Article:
Typically, a telecom operator pays for connecting calls of its subscribers to the company on whose network a call terminates.
New Delhi: With regulator's review on call connect charges polarising telcos, industry body COAI has conceded that the issue has always been a contentious one, even globally, and hoped that players will engage in reasonable and rational discussions by looking at the situation "objectively".
The Cellular Operators' Association of India (COAI) said different players may take varied position based on their operational, strategic and commercial interests and asserted that majority and minority views are part and parcel of working of any institution or industry body.
The comments assume significance as the industry has erupted into a war of words over the last few days, with the IUC issue back on the regulator's radar.
COAI Director General Rajan Mathews told PTI that the association's governance structure dictates that the position taken by it is commensurate with the majority view of its membership (since it represents majority of telecom subscribers too) while ensuring that "minority view does not get brushed under the carpet".
Mathews said historically the majority view on interconnect usage charges (IUC) has been that zero termination charge is not acceptable in a calling party pays regime.
"We are in the process of aggregating inputs from our members but until such time, I can only reiterate historical position taken by a majority of our members that in a calling party pays regime, interconnect cannot be free and globally too there has always been a cost attached to it," Mathews said.
At the last estimate, the majority operators believed that cost to be 14 paise for a voice call, Mathews said adding that minority view of one operator had been informed by the association to the telecom regulator last time the IUC discussions took place in the sector.
"We respect Trai's intention of looking at the issue and seeking feedback. Our members may look at things that have changed in terms of traffic, so membership will give it a due consideration. We are in the process of soliciting all of that, to provide inputs to Trai," Mathews said.
Asked how the association expected to balance the interest of its warring members, given the stark division in the industry on the issue, the COAI said different companies may take different position based on their operational, strategic and commercial interest and that it should not come as a surprise.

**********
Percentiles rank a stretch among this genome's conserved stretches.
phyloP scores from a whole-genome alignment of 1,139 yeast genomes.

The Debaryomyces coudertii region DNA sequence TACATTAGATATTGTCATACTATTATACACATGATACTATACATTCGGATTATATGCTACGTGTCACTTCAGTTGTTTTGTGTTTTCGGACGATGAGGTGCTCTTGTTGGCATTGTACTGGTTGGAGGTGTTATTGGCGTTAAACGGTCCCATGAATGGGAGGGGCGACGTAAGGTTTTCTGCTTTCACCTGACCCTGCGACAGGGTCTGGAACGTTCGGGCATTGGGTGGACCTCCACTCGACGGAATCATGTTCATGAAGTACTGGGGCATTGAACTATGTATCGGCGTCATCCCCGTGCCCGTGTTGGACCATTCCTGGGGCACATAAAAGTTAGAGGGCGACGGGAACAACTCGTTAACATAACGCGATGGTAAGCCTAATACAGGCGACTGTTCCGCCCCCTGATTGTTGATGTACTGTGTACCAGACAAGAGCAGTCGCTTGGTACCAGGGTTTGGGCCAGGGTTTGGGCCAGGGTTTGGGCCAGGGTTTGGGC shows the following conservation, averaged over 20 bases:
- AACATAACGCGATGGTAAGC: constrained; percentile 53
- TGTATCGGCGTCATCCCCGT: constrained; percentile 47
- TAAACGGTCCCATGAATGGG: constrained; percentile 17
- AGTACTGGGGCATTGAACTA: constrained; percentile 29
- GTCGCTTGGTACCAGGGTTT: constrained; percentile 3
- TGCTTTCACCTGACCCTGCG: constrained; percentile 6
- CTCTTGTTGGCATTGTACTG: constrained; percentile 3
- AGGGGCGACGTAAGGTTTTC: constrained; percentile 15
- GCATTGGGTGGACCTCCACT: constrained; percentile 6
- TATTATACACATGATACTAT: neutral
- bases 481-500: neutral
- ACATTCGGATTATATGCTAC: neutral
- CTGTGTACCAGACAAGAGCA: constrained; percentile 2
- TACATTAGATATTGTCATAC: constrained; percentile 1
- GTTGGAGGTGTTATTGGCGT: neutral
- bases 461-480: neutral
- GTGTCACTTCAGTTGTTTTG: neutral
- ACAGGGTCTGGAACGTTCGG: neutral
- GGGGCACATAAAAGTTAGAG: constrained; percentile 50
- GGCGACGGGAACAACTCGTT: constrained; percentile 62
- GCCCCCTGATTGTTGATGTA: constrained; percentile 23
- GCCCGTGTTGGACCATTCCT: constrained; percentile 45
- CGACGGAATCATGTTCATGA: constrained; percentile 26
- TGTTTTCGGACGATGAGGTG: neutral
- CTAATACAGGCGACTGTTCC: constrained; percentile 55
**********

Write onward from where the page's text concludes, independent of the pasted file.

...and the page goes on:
"In any institution, we must agree to disagree courteously and with respect for one another position, we should not demonise anyone by virtue of the fact that they have taken a particular position," Mathews said.
With the regulator, last week, inviting public comments to review mobile call termination rate deadline, the old and new telcos have once again locked horns over the issue.
Airtel has accused Reliance Jio of "gaming" the system of paying for calls to rival network, and Jio has returned fire arguing that incumbents are charging high voice tariffs and manipulating the system to the detriment of their users.
A senior Airtel official had recently alleged that "one large 4G-only operator" had arbitrarily slashed ringing time for outgoing calls to other networks. This, it said, has not only led to customer inconvenience (since the calls are cut-off midway before answering), but prompted a barrage of call back to artificially convert outgoing calls to incoming on its network.
Typically, a telecom operator pays for connecting calls of its subscribers to the company on whose network a call terminates. Currently, an operator is required to pay 6 paise per minute as mobile call termination charge, called IUC.
The IUC was originally proposed to be made nil from January 1, 2020. But Trai is now reviewing the timeline.
Jio has strongly countered all allegations made by Airtel saying at least one-fourth of calls landing on the company's network are missed calls as incumbent firms charge high tariffs for making calls, and their customers, therefore, prefer a Jio user to call back using free voice calling available on the network.
"Therefore, the more efficient operator will end up paying IUC to the less-efficient and costlier operator," the Jio official had contended recently.
Stating that IUC was nothing but a subsidy that new operators pay to incumbents, the Jio official had said old operators have been "manipulating and misleading" the system to the detriment of the customers and rued that 'Bill and Keep' regime has still not been implemented in India.